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The Range - Arrochar

Turning back out of Ardgartan the next feature is the site of the Torpedo Base, with the Buttermilk Burn running down the hill at the back of it.

The construction of the Range was undertaken by McAlpine. Work started in 1908 and it was handed over to the Ministry of Defence in 1912. The task was to support the manufacturing and testing of  torpedoes produced at the first RN Torpedo Factory, which first opened at The Torpedo Range, ArrocharGreenock in 1910. From 1936 to 1971 torpedoes were manufactured at the RN Torpedo Factory Alexandria. The Range however, played its biggest role during WWII when in 1944 approximately 12,565 torpedoes were fired down the loch, working out at an average of 48 runs per day. The Range closed on the 19th Dec 1986. The Range played a significant part in sustaining the village. For three quarters of the twentieth century it was the village ‘bread basket’.

Originally an Admiralty facility, the range became the Royal Naval Torpedo Testing Station and Range, referred to variously as the Loch Long Torpedo Range and the Arrochar Torpedo Range. Test firing was carried out from submarines, or from a modified vessel, similar to a Clyde Puffer, equipped with two underwater torpedo tubes fitted beneath the bow. This vessel is said have been built in Germany, and been taken from there either during, or after, World War II. When not in use, this vessel was moored off the Gamble Steps in Gourock, near to the present day ferry terminal and pier. Torpedoes under test were constructed without warheads, and designed to float to the surface on completion of their test run. Recovery is said to have been by an ex-RAF rescue craft, the Fulmar, which had a low freeboard (the distance from the waterline to the upper deck level, measured at the lowest point where water can enter) which made the operation easier.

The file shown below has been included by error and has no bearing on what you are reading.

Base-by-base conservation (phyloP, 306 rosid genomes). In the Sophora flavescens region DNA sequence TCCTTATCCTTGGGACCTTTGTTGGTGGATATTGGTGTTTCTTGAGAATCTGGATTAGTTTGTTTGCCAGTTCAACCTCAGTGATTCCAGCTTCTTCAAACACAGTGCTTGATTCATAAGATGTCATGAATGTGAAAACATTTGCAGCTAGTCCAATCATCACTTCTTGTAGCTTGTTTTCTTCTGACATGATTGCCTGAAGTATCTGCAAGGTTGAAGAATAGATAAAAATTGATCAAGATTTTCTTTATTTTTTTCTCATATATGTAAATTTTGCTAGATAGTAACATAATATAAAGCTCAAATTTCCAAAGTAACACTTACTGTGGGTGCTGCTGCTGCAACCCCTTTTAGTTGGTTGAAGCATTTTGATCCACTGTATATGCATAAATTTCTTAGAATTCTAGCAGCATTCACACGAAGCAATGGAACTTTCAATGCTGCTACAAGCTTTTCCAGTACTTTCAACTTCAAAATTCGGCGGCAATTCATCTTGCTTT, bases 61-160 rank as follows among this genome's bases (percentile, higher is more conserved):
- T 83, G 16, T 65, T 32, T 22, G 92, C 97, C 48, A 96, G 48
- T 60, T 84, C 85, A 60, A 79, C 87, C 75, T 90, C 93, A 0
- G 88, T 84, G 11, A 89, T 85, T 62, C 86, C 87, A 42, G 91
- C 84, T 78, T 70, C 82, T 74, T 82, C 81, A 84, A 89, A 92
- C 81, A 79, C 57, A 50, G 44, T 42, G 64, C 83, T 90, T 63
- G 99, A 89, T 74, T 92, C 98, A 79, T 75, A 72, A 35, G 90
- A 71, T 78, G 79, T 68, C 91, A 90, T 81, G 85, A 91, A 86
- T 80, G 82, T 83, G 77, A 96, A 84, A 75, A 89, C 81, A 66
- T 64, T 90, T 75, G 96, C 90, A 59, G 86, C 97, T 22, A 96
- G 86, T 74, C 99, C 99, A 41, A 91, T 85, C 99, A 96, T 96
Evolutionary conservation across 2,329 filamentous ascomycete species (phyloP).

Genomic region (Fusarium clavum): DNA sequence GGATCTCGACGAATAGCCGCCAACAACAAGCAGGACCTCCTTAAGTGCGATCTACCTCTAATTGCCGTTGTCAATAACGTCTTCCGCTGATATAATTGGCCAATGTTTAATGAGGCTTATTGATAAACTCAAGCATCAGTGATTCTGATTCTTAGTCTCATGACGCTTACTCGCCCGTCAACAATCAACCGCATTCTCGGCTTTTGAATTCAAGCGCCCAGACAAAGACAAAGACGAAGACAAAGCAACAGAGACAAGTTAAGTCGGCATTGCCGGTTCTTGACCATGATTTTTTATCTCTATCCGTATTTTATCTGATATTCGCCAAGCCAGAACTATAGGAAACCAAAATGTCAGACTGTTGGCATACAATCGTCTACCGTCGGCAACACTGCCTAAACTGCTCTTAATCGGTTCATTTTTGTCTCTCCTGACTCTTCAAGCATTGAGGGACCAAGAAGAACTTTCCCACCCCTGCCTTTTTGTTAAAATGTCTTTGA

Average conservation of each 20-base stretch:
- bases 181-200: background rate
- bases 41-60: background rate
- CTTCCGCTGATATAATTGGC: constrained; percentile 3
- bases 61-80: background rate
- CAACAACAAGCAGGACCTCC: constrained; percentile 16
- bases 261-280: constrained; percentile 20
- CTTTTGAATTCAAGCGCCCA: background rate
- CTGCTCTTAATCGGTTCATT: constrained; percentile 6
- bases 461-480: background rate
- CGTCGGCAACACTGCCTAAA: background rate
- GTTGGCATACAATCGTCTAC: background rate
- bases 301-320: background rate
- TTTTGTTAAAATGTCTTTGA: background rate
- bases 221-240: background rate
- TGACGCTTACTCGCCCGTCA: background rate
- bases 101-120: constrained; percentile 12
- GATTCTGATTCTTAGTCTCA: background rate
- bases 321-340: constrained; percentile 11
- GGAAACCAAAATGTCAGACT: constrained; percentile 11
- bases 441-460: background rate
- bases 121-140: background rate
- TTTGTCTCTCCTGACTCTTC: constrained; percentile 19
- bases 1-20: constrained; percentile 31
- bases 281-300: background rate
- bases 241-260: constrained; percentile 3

Testing ended after an explosion at another range, involving the same torpedo type that was then being evaluated at Loch Long. The remains of three cottages can be found to the west of the road leading to main buildings, and are based on a wooden frame with metal cladding. Believed to date from the 1940s, these were probably used by staff employed at the station. Soon The Range will be no more as work started in June 2007 to demolish much of the outbuildings.

The Buttermilk burn bears its name from the tradition that in the summer crofters took to the higher pastures with their cattle and the curds from the milk were thrown in the burn giving it a creamy churned look.

Immediately passed the Range on the road to Arrochar, is the Highlandman’s Height. It is said that this is the site of Knockerbus, a croft visited by Rabbie burns. Also a site of an Inn or Illicit Still/Shebaan. There is no knowledge of anyone living here since the turn of the 19th / 20th century. There are other tales about this area in the Rev. H. S Winchester’s ‘Traditions  of Arrochar and Tarbet and the MacFarlanes’.


See also History Of The Torpedo Range


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